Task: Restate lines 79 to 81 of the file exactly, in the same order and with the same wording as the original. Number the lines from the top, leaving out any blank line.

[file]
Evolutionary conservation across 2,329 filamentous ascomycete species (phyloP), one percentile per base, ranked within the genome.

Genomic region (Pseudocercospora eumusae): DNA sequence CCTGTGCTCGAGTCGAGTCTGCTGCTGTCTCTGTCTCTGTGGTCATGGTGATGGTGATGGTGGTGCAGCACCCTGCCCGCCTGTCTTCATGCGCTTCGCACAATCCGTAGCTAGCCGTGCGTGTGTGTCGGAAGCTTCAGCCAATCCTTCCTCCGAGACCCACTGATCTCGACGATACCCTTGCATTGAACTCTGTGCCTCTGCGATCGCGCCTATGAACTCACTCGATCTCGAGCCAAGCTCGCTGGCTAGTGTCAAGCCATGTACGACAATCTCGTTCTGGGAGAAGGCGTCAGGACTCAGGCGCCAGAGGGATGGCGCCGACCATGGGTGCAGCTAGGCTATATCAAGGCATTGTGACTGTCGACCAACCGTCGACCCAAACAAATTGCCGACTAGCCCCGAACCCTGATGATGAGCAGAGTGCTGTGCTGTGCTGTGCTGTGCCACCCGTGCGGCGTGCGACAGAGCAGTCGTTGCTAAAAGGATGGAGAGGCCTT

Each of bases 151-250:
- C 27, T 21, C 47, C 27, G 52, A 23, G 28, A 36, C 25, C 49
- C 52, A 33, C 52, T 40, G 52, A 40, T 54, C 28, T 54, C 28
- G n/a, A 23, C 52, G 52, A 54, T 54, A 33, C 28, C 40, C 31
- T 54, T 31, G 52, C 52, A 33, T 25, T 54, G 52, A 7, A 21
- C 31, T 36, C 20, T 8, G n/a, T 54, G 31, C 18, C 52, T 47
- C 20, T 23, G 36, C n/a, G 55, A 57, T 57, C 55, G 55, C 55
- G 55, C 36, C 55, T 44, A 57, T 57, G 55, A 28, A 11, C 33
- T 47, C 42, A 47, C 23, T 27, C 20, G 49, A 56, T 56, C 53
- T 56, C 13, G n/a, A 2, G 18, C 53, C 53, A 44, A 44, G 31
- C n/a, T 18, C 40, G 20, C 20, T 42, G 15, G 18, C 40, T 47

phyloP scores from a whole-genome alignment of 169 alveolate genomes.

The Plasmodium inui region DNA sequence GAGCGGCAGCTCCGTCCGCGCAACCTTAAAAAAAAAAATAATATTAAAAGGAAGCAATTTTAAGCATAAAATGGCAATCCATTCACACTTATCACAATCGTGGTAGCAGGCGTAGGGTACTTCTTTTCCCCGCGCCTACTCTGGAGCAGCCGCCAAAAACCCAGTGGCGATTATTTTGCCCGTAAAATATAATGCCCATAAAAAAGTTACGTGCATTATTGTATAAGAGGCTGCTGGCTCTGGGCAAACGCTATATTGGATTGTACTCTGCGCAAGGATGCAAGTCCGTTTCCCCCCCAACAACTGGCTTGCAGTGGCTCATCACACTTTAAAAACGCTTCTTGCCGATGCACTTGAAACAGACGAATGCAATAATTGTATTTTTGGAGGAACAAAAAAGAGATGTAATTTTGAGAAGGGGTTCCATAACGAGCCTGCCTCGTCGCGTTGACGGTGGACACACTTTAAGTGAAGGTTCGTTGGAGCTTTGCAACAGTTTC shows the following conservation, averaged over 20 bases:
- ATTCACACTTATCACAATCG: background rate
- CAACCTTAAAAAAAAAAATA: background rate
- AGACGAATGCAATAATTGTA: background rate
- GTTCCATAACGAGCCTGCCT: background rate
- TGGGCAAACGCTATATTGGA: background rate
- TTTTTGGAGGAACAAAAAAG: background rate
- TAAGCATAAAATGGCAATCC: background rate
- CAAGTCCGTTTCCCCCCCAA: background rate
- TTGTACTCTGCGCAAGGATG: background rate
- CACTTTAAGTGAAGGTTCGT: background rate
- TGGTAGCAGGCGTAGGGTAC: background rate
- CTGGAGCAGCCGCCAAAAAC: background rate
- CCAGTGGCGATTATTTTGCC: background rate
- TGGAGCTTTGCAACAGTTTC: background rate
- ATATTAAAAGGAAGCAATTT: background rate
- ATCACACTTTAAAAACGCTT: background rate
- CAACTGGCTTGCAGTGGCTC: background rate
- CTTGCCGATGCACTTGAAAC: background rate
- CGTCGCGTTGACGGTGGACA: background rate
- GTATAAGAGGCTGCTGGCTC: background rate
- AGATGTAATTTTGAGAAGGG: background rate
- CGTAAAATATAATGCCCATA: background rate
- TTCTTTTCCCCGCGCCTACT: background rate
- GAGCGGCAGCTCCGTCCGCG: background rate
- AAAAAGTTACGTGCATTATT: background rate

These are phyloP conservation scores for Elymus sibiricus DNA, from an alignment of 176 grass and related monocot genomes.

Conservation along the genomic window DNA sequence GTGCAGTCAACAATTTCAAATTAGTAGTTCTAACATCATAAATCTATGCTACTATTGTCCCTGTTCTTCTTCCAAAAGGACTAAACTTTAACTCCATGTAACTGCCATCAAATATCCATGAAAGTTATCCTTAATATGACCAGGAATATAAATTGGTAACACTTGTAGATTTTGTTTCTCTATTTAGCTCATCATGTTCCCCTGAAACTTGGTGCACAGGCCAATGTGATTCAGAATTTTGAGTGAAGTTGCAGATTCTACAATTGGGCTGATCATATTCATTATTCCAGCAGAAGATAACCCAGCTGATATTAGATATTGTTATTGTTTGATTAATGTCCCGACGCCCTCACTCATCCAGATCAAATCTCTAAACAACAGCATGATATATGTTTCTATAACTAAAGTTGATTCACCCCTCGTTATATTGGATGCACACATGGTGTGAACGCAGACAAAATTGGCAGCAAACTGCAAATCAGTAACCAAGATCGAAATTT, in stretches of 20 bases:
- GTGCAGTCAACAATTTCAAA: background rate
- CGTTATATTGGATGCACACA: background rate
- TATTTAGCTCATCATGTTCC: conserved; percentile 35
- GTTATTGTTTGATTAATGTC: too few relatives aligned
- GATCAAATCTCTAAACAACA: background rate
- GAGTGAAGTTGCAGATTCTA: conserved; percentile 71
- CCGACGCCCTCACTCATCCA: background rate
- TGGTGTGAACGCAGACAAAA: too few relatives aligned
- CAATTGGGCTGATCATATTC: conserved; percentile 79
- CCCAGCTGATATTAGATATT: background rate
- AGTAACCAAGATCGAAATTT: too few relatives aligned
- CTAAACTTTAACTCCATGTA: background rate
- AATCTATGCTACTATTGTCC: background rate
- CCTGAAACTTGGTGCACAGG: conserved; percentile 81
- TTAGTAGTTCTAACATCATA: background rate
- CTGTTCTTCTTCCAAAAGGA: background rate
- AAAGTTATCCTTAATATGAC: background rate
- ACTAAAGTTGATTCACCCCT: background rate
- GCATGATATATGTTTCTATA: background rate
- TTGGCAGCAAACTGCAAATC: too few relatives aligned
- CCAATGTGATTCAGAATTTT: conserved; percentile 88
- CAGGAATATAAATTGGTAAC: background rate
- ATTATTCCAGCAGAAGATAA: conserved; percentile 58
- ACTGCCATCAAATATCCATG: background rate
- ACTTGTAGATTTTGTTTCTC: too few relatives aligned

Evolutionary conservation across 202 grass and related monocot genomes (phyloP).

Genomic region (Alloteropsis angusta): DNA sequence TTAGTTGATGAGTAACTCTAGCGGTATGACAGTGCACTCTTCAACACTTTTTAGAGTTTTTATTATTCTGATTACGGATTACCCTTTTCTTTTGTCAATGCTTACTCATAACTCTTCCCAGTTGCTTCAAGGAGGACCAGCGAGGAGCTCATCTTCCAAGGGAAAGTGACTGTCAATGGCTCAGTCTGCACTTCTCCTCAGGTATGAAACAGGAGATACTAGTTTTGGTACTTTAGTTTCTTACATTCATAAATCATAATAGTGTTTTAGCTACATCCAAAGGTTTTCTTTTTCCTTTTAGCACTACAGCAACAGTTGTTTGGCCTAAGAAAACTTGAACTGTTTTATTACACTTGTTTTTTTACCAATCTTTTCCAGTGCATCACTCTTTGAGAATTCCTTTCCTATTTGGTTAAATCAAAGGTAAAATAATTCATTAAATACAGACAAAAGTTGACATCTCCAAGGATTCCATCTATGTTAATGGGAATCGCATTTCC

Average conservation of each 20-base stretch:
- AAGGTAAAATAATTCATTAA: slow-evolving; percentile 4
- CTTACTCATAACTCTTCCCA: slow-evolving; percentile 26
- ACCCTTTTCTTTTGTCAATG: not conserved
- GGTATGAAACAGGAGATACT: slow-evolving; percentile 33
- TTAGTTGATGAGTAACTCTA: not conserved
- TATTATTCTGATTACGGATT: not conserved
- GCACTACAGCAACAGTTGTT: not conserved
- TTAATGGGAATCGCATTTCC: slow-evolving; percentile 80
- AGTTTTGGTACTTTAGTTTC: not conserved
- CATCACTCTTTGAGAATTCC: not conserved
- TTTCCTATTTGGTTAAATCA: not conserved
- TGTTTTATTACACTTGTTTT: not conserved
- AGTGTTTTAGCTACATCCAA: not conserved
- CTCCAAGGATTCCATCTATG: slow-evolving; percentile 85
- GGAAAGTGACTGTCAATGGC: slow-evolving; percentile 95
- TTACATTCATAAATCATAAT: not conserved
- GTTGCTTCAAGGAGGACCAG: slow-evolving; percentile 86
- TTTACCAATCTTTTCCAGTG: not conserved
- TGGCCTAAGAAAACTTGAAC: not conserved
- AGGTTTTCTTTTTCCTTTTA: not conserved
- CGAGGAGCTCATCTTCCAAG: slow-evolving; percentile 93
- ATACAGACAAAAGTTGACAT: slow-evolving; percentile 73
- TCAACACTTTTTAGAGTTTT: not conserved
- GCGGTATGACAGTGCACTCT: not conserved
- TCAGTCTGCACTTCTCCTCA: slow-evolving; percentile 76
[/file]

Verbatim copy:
- AGTTTTGGTACTTTAGTTTC: not conserved
- CATCACTCTTTGAGAATTCC: not conserved
- TTTCCTATTTGGTTAAATCA: not conserved